Monitoring tunnels for vibrations and deformations is not only critical during the construction phase but also their service life.

In 2012, the Tokyo-bound Sasago Tunnel suffered significant damage when nearly 150 concrete ceiling panels collapsed and crushed three vehicles, including a van carrying six people that caught fire. The deficiencies in mounting components of the ceiling panels were to blame.

But, are tunnels safe during an earthquake?

A common belief that underground structures are safer because they move with the soil, while structures above ground sway back and forth during the earthquakes appears to be misleading. The impact of earthquakes on tunnels can be severe due to ground failures such as liquefaction, strong ground shaking, and fault crossing.

Liquefaction takes place when saturated soft soil deposits loose load-carrying capacity during strong shaking. This phenomenon can cause the ground surrounding tunnels to deform and shift, with potentially severe impacts. The slope instability and fault crossings may also create permanent deformations leading to a collapse of the tunnel.

After the 1906 San Francisco earthquake, the Wrights railway tunnel in southern Santa Cruz mountains was closed for more than a year due to the collapse of approximately 100-m-long part crossing the San Andreas Fault Zone. Another railway tunnel crossing the White Wolf Fault was seriously damaged during the 1952 magnitude 7.5 Kern County earthquake associated with this fault (Kontogianni and Stiros, 2003).

In 1999 a magnitude 7.2 hit the Duzce region in Turkey. Close to the fault rupture, twin highway tunnels on the major highway connecting Ankara to Istanbul were under construction. The tunnels were partially collapsed due to intense pulses of earthquake motion (near-fault effects) as their lines cross the shear zone of the North Anatolian Fault.

The excavation process during tunnel construction may itself trigger microearthquakes. The vibrations, therefore need to be monitored to identify such seismic activity whether they create any movements or cracks on the tunnel surface. The monitoring vibrations is also needed to estimate the rock formations ahead of the tunnel face to optimize the excavation parameters. Besides, the infrastructure surrounding the tunnel including buildings must be monitored especially in case of construction of new subway (metro) lines.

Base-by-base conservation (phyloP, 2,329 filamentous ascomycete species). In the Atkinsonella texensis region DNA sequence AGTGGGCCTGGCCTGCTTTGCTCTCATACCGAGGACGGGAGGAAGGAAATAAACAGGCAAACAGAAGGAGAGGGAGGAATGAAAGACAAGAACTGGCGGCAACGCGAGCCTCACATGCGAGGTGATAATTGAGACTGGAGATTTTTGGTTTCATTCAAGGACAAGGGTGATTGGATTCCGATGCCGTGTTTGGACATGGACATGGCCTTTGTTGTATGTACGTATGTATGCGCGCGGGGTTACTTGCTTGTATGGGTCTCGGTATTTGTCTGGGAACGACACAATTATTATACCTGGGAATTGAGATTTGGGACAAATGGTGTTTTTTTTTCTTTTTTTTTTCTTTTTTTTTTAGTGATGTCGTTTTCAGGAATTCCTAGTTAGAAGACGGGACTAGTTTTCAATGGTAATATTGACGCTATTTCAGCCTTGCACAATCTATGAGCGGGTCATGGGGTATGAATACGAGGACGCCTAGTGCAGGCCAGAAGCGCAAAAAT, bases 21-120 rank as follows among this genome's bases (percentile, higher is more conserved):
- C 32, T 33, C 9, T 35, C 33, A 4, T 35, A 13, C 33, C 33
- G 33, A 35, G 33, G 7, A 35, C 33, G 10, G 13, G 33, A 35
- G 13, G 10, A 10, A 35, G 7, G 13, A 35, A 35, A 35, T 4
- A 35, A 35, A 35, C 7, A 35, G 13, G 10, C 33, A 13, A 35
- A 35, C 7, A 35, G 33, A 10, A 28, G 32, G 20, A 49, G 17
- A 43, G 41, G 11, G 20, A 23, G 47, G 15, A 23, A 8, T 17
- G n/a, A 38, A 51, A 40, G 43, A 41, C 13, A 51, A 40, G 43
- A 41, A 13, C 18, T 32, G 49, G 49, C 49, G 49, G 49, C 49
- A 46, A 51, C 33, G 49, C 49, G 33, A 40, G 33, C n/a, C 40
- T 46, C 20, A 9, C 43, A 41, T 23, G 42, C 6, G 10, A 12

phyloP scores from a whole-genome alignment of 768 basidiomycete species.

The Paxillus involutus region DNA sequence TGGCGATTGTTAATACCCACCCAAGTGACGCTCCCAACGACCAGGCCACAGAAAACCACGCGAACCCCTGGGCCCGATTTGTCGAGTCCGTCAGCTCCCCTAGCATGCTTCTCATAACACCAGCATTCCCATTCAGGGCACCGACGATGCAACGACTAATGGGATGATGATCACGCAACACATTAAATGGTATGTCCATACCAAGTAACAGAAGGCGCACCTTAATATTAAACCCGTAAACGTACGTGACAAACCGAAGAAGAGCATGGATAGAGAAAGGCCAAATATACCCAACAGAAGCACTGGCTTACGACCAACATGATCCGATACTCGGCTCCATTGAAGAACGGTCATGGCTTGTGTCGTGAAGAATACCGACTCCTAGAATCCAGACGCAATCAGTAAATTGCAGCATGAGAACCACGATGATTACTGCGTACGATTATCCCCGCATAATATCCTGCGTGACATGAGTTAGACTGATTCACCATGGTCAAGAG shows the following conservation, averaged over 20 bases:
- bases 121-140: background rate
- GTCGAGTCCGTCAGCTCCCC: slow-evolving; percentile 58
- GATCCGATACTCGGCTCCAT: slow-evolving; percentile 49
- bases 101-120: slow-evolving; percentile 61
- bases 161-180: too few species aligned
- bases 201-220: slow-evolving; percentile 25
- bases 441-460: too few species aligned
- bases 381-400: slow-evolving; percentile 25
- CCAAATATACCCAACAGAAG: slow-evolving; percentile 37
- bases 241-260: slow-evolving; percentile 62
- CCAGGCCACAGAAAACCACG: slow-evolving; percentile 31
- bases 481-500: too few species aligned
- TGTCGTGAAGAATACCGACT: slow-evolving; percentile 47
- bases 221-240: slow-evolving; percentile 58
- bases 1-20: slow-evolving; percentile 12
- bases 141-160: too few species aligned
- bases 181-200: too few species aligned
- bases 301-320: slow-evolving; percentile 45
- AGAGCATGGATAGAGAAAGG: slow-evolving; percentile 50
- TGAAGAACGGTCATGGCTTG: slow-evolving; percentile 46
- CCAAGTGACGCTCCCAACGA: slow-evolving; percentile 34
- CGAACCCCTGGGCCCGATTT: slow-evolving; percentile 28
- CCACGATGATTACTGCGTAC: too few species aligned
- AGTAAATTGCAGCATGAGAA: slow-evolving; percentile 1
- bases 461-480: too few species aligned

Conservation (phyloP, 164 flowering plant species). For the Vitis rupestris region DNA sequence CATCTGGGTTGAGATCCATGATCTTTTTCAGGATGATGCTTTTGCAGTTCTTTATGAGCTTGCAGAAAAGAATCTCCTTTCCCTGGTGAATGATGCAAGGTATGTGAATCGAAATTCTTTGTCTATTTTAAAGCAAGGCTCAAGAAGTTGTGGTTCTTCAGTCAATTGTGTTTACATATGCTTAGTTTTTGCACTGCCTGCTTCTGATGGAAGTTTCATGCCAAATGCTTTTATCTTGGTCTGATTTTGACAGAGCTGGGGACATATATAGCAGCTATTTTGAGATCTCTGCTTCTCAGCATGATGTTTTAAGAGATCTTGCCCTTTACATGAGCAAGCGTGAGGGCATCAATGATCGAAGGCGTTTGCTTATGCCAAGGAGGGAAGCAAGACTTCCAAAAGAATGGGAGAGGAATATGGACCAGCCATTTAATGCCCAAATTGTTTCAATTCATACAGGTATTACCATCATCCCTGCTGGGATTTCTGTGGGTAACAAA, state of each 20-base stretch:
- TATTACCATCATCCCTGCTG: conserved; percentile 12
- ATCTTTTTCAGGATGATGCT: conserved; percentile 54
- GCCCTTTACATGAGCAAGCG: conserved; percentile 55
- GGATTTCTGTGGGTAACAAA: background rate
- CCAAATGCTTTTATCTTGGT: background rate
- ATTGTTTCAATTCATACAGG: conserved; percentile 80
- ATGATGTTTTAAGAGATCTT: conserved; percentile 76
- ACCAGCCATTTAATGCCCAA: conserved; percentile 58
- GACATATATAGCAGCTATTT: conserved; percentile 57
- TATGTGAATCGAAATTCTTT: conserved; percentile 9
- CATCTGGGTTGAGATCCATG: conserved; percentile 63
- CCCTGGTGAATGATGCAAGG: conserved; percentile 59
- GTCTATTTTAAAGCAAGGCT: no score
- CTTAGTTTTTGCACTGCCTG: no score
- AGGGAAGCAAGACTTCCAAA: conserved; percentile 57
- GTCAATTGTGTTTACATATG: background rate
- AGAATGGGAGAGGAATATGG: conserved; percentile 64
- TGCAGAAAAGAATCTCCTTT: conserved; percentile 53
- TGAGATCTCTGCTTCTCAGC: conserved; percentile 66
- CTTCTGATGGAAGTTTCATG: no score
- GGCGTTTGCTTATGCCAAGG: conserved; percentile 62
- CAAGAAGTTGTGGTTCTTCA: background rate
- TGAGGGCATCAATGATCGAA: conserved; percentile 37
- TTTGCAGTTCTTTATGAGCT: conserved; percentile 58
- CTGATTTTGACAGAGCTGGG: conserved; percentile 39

Structural health monitoring (SHM) system is essential for the seismic resilience of tunnels. A robust real-time SHM system not only allows for assessment of accelerations and deformations (displacements and strains) in tunnel linings but also facilitates the implementation of adaptive risk management. Such a system can assist the officials to make informed and timely decisions to protect people (such as drivers or construction workers) from life-threatening conditions. For example, the highway tunnel can be closed to traffic before any severe consequences take place. Such pro-active actions would not only save lives but also avoid liabilities.

QuakeLogic is the only company providing cloud-based AI-powered disaster risk management solutions to prevent and reduce human and economic losses risen during and after earthquakes. Our cutting-edge technology platform performs real-time autonomous structural assessments using sensor data and sends rapid notifications after an event with the level of shaking intensity and whether structural integrity is compromised. For tunnels, our platform provides meaningful and easy-to-understand information immediately after an earthquake. This timely and critical information helps the officials to plan their emergency response. We also provide a web-based display where the sensor information can be monitored in real-time. This solution can provide great benefits especially for tunnels under construction phase.

For emergency measures and safety of tunnels, QuakeLogic provides advanced monitoring systems together with real-time and autonomous data analytics.